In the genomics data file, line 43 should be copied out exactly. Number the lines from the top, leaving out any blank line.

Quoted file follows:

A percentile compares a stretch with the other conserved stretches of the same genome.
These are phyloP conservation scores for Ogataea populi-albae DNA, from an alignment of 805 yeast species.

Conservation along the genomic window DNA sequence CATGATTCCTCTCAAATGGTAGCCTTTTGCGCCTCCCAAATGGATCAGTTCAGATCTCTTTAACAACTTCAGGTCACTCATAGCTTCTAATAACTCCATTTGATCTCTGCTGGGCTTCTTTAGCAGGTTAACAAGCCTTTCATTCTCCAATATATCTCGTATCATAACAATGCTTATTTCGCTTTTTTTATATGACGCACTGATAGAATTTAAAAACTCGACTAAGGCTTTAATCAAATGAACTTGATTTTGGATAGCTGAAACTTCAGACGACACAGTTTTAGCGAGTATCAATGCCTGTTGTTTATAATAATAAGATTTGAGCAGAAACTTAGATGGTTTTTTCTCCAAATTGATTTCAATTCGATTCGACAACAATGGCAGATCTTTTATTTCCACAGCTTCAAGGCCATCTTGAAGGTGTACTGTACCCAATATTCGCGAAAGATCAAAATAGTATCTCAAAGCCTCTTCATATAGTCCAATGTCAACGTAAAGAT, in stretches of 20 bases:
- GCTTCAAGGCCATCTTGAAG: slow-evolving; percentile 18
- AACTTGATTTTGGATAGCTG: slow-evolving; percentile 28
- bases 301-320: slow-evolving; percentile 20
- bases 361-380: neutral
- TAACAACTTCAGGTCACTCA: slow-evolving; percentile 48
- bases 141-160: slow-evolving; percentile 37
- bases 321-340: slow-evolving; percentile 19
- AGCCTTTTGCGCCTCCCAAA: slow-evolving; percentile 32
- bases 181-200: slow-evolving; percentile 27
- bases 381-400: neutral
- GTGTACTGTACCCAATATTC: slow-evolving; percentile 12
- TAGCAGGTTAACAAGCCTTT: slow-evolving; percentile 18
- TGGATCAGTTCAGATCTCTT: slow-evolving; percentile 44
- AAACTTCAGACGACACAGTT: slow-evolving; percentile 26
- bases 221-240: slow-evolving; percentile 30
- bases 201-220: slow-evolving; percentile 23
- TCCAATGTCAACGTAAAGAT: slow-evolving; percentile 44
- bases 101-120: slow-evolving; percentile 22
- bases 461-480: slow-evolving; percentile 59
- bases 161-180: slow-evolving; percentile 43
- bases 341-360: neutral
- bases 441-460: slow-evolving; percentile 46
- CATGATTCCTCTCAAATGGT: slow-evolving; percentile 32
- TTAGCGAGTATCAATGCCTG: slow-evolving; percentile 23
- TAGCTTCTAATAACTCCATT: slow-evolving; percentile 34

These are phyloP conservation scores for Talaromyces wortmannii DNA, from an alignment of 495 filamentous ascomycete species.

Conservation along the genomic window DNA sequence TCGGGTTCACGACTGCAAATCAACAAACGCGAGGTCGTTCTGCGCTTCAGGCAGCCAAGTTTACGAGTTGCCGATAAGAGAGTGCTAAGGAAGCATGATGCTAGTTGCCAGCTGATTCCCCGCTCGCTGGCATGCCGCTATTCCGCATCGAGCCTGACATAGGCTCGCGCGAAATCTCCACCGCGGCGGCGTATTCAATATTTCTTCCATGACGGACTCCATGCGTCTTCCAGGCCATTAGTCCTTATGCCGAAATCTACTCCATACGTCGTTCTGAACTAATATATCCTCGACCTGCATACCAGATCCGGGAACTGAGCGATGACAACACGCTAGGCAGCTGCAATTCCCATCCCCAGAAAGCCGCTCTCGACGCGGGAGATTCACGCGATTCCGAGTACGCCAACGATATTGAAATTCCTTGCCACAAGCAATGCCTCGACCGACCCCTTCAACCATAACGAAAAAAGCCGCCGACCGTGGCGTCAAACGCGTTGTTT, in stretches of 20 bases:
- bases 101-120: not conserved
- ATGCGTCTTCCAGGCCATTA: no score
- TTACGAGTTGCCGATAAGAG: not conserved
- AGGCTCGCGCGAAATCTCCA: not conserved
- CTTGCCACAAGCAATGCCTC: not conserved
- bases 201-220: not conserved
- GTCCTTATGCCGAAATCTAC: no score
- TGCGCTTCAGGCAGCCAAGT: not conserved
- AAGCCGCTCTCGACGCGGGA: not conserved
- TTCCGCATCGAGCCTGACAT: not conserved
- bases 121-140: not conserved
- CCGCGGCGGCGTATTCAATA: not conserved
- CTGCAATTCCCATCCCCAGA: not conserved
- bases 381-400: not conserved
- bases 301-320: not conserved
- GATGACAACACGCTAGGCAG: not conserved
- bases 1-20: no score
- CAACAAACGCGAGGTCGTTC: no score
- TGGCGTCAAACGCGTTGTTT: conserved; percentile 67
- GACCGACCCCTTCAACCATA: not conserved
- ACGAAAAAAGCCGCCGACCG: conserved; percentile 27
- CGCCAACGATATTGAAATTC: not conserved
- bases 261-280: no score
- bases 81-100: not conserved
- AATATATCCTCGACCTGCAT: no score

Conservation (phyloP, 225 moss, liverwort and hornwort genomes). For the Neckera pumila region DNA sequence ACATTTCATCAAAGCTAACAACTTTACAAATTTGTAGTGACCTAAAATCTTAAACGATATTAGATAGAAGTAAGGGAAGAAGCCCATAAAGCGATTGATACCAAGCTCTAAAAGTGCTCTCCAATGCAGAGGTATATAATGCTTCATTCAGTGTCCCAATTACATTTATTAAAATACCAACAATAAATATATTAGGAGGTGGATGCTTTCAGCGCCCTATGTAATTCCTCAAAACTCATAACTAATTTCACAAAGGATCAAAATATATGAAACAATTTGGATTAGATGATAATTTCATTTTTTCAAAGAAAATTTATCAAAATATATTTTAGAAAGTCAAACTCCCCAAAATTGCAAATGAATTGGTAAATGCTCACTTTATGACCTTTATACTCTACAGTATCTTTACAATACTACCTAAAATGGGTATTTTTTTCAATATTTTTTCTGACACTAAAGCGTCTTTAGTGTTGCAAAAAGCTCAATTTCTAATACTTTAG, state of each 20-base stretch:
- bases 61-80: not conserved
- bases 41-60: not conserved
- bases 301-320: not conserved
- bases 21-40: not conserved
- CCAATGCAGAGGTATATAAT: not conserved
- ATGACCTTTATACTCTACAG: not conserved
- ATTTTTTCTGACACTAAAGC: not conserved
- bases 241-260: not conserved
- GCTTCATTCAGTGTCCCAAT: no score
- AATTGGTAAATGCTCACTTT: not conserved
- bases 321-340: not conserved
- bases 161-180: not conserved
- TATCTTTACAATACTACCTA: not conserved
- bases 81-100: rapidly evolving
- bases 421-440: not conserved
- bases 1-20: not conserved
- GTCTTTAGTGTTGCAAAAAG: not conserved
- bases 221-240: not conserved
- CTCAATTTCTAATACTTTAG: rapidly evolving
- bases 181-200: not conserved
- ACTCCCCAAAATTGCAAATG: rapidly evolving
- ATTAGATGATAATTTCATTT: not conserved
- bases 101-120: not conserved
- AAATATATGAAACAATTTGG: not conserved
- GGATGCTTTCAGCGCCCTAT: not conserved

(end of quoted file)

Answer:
- CTGCAATTCCCATCCCCAGA: not conserved